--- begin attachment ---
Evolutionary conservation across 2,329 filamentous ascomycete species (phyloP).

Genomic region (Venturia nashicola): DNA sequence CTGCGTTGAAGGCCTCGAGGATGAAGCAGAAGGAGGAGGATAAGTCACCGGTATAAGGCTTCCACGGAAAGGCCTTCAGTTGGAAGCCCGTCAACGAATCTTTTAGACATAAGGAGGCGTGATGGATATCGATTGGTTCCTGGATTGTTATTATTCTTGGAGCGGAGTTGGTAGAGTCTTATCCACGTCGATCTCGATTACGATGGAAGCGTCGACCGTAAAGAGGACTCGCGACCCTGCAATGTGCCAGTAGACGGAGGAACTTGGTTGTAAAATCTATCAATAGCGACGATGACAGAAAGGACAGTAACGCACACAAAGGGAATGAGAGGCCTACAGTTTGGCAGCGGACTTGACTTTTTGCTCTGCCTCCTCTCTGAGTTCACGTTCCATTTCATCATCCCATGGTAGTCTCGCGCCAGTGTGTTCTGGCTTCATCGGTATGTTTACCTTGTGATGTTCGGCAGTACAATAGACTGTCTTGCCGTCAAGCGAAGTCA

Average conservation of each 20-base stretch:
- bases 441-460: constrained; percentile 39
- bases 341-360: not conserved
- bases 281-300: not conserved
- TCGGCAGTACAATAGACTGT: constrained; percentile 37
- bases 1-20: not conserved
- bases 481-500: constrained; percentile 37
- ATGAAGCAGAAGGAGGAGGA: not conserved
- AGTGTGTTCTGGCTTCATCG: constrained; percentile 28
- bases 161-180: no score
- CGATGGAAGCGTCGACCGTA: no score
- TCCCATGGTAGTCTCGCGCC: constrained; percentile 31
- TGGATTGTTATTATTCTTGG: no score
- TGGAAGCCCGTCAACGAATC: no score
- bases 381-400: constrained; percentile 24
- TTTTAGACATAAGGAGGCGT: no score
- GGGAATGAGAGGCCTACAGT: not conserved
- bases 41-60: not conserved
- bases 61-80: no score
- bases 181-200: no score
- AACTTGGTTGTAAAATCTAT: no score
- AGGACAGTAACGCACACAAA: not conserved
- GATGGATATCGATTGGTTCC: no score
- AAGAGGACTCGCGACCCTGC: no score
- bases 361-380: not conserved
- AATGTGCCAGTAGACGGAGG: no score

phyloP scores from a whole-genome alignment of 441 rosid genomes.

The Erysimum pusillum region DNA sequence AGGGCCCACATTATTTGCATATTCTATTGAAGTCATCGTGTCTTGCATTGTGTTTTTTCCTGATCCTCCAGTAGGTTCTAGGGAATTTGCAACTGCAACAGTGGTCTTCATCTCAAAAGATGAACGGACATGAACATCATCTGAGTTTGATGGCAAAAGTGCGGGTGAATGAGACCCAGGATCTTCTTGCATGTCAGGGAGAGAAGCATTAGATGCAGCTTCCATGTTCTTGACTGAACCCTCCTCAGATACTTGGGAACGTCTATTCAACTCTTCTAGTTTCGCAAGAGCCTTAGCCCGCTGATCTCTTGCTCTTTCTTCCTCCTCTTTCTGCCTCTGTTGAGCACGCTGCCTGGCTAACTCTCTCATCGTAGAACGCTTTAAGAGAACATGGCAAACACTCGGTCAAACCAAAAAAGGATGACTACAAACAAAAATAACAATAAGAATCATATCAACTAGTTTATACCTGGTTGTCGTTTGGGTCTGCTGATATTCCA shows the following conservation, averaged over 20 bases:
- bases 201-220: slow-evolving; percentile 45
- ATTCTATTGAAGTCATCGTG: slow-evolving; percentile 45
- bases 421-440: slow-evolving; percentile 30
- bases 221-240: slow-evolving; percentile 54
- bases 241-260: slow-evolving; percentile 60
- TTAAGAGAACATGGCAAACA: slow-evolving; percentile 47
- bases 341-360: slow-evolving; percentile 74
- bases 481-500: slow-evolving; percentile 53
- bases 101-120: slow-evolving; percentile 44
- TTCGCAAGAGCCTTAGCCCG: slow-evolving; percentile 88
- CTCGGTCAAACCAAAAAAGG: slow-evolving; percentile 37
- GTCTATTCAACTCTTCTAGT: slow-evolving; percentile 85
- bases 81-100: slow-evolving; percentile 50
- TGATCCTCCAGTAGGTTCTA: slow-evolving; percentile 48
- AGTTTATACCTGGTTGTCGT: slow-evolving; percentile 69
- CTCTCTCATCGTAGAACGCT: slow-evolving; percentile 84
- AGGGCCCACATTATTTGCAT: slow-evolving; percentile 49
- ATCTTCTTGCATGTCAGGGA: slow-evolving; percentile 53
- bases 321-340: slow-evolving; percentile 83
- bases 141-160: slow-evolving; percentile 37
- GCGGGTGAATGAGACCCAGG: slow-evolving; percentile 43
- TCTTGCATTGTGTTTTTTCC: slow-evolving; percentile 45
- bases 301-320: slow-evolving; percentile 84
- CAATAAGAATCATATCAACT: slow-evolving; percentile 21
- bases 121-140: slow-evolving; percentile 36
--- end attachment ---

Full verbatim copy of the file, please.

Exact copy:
Evolutionary conservation across 2,329 filamentous ascomycete species (phyloP).

Genomic region (Venturia nashicola): DNA sequence CTGCGTTGAAGGCCTCGAGGATGAAGCAGAAGGAGGAGGATAAGTCACCGGTATAAGGCTTCCACGGAAAGGCCTTCAGTTGGAAGCCCGTCAACGAATCTTTTAGACATAAGGAGGCGTGATGGATATCGATTGGTTCCTGGATTGTTATTATTCTTGGAGCGGAGTTGGTAGAGTCTTATCCACGTCGATCTCGATTACGATGGAAGCGTCGACCGTAAAGAGGACTCGCGACCCTGCAATGTGCCAGTAGACGGAGGAACTTGGTTGTAAAATCTATCAATAGCGACGATGACAGAAAGGACAGTAACGCACACAAAGGGAATGAGAGGCCTACAGTTTGGCAGCGGACTTGACTTTTTGCTCTGCCTCCTCTCTGAGTTCACGTTCCATTTCATCATCCCATGGTAGTCTCGCGCCAGTGTGTTCTGGCTTCATCGGTATGTTTACCTTGTGATGTTCGGCAGTACAATAGACTGTCTTGCCGTCAAGCGAAGTCA

Average conservation of each 20-base stretch:
- bases 441-460: constrained; percentile 39
- bases 341-360: not conserved
- bases 281-300: not conserved
- TCGGCAGTACAATAGACTGT: constrained; percentile 37
- bases 1-20: not conserved
- bases 481-500: constrained; percentile 37
- ATGAAGCAGAAGGAGGAGGA: not conserved
- AGTGTGTTCTGGCTTCATCG: constrained; percentile 28
- bases 161-180: no score
- CGATGGAAGCGTCGACCGTA: no score
- TCCCATGGTAGTCTCGCGCC: constrained; percentile 31
- TGGATTGTTATTATTCTTGG: no score
- TGGAAGCCCGTCAACGAATC: no score
- bases 381-400: constrained; percentile 24
- TTTTAGACATAAGGAGGCGT: no score
- GGGAATGAGAGGCCTACAGT: not conserved
- bases 41-60: not conserved
- bases 61-80: no score
- bases 181-200: no score
- AACTTGGTTGTAAAATCTAT: no score
- AGGACAGTAACGCACACAAA: not conserved
- GATGGATATCGATTGGTTCC: no score
- AAGAGGACTCGCGACCCTGC: no score
- bases 361-380: not conserved
- AATGTGCCAGTAGACGGAGG: no score

phyloP scores from a whole-genome alignment of 441 rosid genomes.

The Erysimum pusillum region DNA sequence AGGGCCCACATTATTTGCATATTCTATTGAAGTCATCGTGTCTTGCATTGTGTTTTTTCCTGATCCTCCAGTAGGTTCTAGGGAATTTGCAACTGCAACAGTGGTCTTCATCTCAAAAGATGAACGGACATGAACATCATCTGAGTTTGATGGCAAAAGTGCGGGTGAATGAGACCCAGGATCTTCTTGCATGTCAGGGAGAGAAGCATTAGATGCAGCTTCCATGTTCTTGACTGAACCCTCCTCAGATACTTGGGAACGTCTATTCAACTCTTCTAGTTTCGCAAGAGCCTTAGCCCGCTGATCTCTTGCTCTTTCTTCCTCCTCTTTCTGCCTCTGTTGAGCACGCTGCCTGGCTAACTCTCTCATCGTAGAACGCTTTAAGAGAACATGGCAAACACTCGGTCAAACCAAAAAAGGATGACTACAAACAAAAATAACAATAAGAATCATATCAACTAGTTTATACCTGGTTGTCGTTTGGGTCTGCTGATATTCCA shows the following conservation, averaged over 20 bases:
- bases 201-220: slow-evolving; percentile 45
- ATTCTATTGAAGTCATCGTG: slow-evolving; percentile 45
- bases 421-440: slow-evolving; percentile 30
- bases 221-240: slow-evolving; percentile 54
- bases 241-260: slow-evolving; percentile 60
- TTAAGAGAACATGGCAAACA: slow-evolving; percentile 47
- bases 341-360: slow-evolving; percentile 74
- bases 481-500: slow-evolving; percentile 53
- bases 101-120: slow-evolving; percentile 44
- TTCGCAAGAGCCTTAGCCCG: slow-evolving; percentile 88
- CTCGGTCAAACCAAAAAAGG: slow-evolving; percentile 37
- GTCTATTCAACTCTTCTAGT: slow-evolving; percentile 85
- bases 81-100: slow-evolving; percentile 50
- TGATCCTCCAGTAGGTTCTA: slow-evolving; percentile 48
- AGTTTATACCTGGTTGTCGT: slow-evolving; percentile 69
- CTCTCTCATCGTAGAACGCT: slow-evolving; percentile 84
- AGGGCCCACATTATTTGCAT: slow-evolving; percentile 49
- ATCTTCTTGCATGTCAGGGA: slow-evolving; percentile 53
- bases 321-340: slow-evolving; percentile 83
- bases 141-160: slow-evolving; percentile 37
- GCGGGTGAATGAGACCCAGG: slow-evolving; percentile 43
- TCTTGCATTGTGTTTTTTCC: slow-evolving; percentile 45
- bases 301-320: slow-evolving; percentile 84
- CAATAAGAATCATATCAACT: slow-evolving; percentile 21
- bases 121-140: slow-evolving; percentile 36